I recently met with my Tucson client, Bill, to review his trust because of law changes. He was newly married and brought his wife, Mary, to our meeting. I reviewed the important law changes that affected Bill’s trust and before our discussion ended, I asked Mary if she had any estate planning in place. Mary replied, “I don’t have anything of value to give to anyone, so I don’t need any estate planning.” Unfortunately, Mary’s response was very typical since many people believe estate planning is only for those with a large estate.
I asked Bill and Mary to walk through two stories with me. The first story was where Bill and Mary were traveling together and got in a car accident. Mary was seriously injured and could no longer care for herself or make her own decisions. Who would be able to help Mary?
The second story was where Mary woke up one morning and noticed Bill was very pale and nonresponsive. Bill was having a stroke and was rushed to the hospital. Unfortunately, the stroke did serious damage and Bill could no longer make his own decisions. Who would be able to help Bill?
Unfortunately, Mary has no estate planning in place so a court proceeding called a Guardianship and Conservatorship will have to be started by someone who would like to be able to make Mary’s financial and medical decisions. Likely, this will be Bill, but Mary’s children from her previous marriage may come forward and ask the judge to be her Guardian and Conservator.
The court process of a Guardianship and Conservatorship is very humiliating, time consuming, public and expensive. The judge will appoint the person whom he feels has Mary’s best interests at heart. The cost of an average proceeding is approximately $5,000-$10,000. On an annual basis, the appointed guardian and conservator is required to report to the court on the status of the incapacitated person.
Fortunately, Bill had estate planning in place which avoids a court proceeding of a Guardianship and Conservatorship. Bill had already chosen who he would want to make his financial and healthcare decisions if he became incapacitated. There will be no court proceeding because his wishes were dictated in his trust, and the savings to Bill’s estate is huge.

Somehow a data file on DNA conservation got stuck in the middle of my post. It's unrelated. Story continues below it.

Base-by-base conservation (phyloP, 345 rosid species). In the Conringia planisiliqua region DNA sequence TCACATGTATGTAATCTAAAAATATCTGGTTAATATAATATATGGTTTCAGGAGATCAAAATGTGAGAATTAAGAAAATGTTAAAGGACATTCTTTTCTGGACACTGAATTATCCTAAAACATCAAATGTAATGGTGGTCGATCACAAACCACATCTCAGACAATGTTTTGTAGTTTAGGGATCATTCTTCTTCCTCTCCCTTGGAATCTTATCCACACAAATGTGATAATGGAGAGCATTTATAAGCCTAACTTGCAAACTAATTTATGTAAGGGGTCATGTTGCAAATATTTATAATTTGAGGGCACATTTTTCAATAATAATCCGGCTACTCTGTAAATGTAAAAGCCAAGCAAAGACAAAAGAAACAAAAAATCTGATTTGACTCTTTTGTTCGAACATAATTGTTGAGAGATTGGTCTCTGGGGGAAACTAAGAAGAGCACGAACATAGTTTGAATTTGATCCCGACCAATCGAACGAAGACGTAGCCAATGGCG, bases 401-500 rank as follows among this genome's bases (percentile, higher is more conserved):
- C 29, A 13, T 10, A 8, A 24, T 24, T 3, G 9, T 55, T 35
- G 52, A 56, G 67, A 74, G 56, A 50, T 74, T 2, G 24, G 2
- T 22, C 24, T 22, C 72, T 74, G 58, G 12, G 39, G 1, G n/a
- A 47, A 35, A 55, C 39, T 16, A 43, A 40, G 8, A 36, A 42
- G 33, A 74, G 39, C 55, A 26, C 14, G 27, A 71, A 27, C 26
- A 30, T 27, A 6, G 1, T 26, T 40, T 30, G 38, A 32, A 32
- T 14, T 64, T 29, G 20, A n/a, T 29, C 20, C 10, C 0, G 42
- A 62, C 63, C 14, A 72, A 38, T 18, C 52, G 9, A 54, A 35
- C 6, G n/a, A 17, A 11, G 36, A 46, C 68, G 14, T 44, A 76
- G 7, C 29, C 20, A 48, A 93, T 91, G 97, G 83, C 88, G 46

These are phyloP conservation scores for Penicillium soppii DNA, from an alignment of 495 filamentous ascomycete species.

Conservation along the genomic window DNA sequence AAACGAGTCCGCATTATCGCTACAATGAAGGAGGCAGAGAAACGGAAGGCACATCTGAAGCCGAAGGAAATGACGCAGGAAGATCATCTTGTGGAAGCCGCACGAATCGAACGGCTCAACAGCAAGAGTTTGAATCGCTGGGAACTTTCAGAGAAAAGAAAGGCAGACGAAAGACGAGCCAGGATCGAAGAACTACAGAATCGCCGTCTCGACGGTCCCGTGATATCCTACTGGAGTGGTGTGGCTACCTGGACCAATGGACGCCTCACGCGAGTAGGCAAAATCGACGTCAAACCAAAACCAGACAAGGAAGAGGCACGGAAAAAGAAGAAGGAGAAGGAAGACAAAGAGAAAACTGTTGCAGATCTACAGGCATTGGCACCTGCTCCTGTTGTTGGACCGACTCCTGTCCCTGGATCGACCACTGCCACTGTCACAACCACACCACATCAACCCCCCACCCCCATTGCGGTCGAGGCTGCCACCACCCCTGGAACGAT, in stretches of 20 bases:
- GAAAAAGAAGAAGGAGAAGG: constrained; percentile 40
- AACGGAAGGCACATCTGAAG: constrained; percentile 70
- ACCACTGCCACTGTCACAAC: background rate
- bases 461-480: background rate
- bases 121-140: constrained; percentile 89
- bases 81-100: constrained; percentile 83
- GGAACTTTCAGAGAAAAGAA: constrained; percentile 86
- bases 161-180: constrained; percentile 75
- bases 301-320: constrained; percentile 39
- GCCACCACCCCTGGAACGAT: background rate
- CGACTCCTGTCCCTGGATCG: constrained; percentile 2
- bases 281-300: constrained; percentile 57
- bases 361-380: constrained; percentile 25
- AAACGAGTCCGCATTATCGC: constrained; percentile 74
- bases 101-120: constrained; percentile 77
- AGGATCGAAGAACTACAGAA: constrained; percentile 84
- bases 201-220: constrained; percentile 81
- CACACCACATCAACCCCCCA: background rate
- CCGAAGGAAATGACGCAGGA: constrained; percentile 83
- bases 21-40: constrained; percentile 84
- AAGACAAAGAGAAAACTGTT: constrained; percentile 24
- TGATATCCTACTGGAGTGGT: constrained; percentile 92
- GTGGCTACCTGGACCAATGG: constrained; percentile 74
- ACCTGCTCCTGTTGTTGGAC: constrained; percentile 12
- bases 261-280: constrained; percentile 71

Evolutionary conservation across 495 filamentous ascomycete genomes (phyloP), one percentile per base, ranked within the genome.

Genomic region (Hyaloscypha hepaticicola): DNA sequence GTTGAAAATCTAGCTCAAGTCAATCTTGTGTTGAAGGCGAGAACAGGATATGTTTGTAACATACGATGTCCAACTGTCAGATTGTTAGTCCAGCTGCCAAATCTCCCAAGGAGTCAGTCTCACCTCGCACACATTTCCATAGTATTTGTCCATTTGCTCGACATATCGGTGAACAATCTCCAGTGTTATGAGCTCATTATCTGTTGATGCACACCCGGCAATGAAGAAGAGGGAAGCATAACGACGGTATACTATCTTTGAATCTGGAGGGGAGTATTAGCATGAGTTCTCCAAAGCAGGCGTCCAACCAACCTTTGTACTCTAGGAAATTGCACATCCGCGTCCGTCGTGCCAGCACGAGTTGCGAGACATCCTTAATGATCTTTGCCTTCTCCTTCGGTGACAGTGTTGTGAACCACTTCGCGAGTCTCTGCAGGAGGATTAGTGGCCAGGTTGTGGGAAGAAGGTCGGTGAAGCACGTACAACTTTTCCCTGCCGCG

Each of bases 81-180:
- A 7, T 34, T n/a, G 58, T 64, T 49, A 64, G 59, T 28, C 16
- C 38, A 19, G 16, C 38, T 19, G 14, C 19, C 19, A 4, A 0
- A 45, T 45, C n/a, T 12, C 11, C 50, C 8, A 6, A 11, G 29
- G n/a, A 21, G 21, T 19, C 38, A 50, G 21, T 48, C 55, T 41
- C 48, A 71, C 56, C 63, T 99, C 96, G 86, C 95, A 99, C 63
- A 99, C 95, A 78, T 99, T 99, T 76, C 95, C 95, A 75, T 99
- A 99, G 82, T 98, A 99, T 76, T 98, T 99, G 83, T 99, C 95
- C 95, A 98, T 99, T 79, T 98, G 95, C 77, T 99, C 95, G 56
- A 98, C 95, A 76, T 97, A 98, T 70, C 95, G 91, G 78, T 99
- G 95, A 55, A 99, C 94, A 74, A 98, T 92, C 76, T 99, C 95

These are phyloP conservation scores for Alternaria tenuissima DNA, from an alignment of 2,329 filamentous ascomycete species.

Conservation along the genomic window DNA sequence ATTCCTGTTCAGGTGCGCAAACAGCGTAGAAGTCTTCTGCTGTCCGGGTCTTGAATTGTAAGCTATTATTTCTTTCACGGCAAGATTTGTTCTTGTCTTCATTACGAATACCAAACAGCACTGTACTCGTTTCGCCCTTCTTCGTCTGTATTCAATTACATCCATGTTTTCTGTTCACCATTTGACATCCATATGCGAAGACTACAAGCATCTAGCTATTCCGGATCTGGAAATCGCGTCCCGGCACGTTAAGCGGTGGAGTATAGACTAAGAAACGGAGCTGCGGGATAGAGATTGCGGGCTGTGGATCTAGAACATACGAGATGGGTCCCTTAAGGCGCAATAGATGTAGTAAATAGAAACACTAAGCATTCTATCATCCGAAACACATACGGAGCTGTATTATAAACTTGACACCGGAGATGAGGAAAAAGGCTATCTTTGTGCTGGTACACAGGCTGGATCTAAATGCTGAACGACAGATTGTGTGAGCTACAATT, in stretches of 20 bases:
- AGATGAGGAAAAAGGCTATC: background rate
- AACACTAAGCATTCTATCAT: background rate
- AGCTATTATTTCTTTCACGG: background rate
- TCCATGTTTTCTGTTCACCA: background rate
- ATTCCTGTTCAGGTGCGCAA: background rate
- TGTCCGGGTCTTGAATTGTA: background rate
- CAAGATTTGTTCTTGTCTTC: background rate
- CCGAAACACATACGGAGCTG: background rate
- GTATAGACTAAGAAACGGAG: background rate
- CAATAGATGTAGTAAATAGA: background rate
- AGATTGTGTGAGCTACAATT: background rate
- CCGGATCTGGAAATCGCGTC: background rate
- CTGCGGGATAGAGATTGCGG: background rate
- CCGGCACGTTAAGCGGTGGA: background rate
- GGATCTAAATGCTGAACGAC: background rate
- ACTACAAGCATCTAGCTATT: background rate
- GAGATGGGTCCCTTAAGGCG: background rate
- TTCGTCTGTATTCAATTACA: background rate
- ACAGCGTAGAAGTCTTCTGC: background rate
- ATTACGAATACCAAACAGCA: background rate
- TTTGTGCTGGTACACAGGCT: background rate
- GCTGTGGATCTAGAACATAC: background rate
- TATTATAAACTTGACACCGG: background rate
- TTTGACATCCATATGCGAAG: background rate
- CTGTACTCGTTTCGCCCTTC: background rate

If you are over the age of 18, you must have healthcare and financial planning documents nominating an agent who will handle your affairs if you become incapacitated. These documents consist of a Financial Power of Attorney, Healthcare Power of Attorney, Mental Healthcare Power of Attorney, HIPAA and Living Will.
Contributed by MHK Tucson Attorney Wendy W. Harn
About Morris, Hall & Kinghorn:
At Morris, Hall & Kinghorn, we have focused our legal practice on estate planning for over 40 years. Along with estate planning, our attorneys help clients and their families with matters of probate, trust administration, wills, powers of attorney, business planning, succession planning, legacy planning, charitable gifting and other important legal aspects. We also have divisions in financial, real estate and accounting to help you incorporate all of your planning together, ensuring that everything works perfectly for your needs and situation. Our Arizona offices are located in Phoenix, Mesa, Scottsdale, Tucson, Prescott, Flagstaff and Arrowhead. Our New Mexico offices are located in Albuquerque, Las Cruces and Santa Fe. Contact us today at 888.804.5340 to schedule an appointment!
This blog should be used for informational purposes only. It does not create an attorney-client relationship with any reader and should not be construed as legal advice. If you need legal advice, please contact an attorney in your community who can assess the specifics of your situation.
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